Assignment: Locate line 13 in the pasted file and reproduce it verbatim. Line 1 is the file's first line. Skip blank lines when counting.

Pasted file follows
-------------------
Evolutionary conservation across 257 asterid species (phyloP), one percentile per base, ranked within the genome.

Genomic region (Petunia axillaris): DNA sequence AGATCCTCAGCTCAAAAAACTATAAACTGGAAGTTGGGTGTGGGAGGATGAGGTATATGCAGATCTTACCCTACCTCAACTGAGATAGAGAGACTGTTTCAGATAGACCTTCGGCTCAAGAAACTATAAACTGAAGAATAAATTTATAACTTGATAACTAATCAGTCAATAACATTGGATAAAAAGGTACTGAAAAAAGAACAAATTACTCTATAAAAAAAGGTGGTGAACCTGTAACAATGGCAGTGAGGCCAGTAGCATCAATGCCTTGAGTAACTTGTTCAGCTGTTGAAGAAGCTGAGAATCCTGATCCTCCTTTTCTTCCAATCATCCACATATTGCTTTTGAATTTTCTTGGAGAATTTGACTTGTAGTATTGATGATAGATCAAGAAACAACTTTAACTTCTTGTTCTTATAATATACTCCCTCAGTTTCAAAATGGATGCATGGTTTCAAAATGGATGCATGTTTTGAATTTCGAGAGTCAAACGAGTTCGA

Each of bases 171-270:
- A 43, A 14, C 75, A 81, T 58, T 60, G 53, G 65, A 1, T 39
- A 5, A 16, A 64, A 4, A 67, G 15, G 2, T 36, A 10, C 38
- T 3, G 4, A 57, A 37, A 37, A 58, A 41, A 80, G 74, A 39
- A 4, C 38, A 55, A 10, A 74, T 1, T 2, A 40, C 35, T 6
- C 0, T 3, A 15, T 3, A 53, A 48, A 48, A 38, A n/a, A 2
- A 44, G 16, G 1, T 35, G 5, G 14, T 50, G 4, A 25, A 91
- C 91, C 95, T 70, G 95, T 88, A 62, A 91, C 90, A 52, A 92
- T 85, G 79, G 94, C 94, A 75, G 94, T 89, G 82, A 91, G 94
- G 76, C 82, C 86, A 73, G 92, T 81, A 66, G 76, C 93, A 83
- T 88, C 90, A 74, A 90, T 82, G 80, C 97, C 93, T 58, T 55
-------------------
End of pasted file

- T 88, C 90, A 74, A 90, T 82, G 80, C 97, C 93, T 58, T 55